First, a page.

On the other hand, while maintaining the concurrent jurisdiction of the CCI, the court could have made it mandatory for the two regulators to consult each other or enter into a MoU in terms of Sections 21 and 21A of the Competition Act enacted for this very purpose. The judgment effectively renders these sections ineffective or superfluous as far as the telecom sector is concerned, and reduces the CCI to a secondary status.

In contrast, in a landmark case, the Delhi High Court, in a writ challenging the jurisdiction of the CCI to inquire into an abuse of dominant position flowing from a patent, ruled that there was no conflict in that case between the Competition Act and the patents law, and the CCI could well proceed against the concerned party.

Recently, the NCLAT ruled that any person who files a complaint before the CCI ought to be one who has suffered on account of the alleged violation, otherwise she would not have the locus standi to complain. The NCLAT failed to appreciate that the CCI has the mandate to rid markets of anticompetitive practices, which are regarded as offences in rem and not in personam, and the duty of the CCI is towards the market and the economy at large and not towards any particular complainant who approaches the CCI. The constricting effect of the NCLAT judgment on the ability of the CCI to act on complaints (even if anonymous) must cause serious concern not only to the CCI but to all who have a stake in maintaining robust competitive markets in the country.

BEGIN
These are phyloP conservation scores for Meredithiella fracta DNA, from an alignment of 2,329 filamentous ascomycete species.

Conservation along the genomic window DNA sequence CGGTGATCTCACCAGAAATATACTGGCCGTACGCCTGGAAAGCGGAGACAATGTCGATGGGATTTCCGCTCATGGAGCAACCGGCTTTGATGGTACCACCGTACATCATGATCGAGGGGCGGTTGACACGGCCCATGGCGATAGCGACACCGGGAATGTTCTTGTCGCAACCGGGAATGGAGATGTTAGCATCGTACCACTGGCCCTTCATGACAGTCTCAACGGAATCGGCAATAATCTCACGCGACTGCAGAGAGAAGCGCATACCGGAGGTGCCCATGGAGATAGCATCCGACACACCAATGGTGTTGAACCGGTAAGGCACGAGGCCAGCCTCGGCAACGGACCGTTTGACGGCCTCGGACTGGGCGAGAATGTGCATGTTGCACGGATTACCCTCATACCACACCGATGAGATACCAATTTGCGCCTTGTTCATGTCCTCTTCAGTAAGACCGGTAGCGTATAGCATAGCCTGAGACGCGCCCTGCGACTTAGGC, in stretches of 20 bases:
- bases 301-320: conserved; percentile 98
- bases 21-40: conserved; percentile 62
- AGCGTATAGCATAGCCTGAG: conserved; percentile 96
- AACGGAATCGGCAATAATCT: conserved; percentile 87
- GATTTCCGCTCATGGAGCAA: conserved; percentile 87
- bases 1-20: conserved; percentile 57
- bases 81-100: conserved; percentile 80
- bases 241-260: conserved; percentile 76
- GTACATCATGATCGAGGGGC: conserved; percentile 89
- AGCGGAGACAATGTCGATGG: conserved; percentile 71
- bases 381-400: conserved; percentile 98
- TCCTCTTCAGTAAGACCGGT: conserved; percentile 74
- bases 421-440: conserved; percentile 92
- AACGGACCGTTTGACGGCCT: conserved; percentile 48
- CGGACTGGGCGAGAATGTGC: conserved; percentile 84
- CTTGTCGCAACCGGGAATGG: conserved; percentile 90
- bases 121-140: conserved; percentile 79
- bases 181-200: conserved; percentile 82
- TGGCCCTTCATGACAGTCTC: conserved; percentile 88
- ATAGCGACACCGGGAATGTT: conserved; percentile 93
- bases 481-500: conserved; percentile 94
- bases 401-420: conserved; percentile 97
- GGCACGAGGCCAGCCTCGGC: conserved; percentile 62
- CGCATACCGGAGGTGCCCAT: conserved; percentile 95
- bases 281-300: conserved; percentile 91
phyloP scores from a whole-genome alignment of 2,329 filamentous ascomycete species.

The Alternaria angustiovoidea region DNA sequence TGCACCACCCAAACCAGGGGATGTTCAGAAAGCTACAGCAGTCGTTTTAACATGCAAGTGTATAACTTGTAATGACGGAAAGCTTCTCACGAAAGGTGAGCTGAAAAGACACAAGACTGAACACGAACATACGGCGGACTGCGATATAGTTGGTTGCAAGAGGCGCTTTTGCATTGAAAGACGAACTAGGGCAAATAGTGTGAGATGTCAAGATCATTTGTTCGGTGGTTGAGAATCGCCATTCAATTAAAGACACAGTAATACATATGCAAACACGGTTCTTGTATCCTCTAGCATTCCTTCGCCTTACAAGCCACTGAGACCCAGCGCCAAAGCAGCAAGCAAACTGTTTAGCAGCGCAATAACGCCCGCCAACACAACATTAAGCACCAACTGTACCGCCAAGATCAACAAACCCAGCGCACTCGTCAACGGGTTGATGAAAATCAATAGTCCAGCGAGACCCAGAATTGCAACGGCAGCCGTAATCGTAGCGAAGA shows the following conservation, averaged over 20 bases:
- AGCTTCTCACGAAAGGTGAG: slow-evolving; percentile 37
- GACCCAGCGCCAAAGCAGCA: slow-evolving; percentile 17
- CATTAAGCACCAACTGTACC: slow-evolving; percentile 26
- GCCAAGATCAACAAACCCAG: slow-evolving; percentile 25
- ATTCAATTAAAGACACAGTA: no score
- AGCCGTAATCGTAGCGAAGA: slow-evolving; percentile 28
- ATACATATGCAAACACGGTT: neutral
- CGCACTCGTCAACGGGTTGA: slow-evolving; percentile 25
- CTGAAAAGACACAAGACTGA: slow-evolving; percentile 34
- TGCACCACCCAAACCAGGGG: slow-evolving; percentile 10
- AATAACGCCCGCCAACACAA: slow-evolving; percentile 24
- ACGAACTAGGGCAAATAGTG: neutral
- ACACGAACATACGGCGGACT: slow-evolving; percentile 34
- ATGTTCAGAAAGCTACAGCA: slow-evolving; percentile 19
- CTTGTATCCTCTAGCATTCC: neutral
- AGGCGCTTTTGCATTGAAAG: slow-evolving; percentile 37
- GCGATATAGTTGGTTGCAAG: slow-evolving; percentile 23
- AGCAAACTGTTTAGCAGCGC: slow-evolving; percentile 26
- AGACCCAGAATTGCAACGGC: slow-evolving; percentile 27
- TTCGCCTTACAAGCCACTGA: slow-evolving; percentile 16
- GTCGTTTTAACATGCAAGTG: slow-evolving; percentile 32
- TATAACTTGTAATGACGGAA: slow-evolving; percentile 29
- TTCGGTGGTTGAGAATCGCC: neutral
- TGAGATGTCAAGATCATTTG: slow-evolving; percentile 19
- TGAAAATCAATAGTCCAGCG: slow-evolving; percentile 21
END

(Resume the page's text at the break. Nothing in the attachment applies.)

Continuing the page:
In numerous cases, parties have succeeded in stalling the proceedings of the CCI/DG for months through writ petitions filed before high courts where a stay order has been issued by the court. Such has been the case both in cartel proceedings and cases of abuse of dominance. While recourse to writ jurisdiction of courts is fully recognised, courts equally have the responsibility to ensure that the proceedings of the CCI are not unduly impeded or delayed on this account.

A cartel is regarded as the most egregious of offences under the competition law in all regimes. Bidding cartels, especially in supplies to the government, are endemic in India. The law provides that parties to a cartel can be punished with a penalty up to 10% of the annual turnover of the company for each year of the cartel. However, in an appeal, the Supreme Court held that the turnover must be interpreted to mean only the ‘relevant turnover’ in the product whose supply was the subject of the cartel arguing that this would be in conformity with the constitutional principles of proportionality and equity.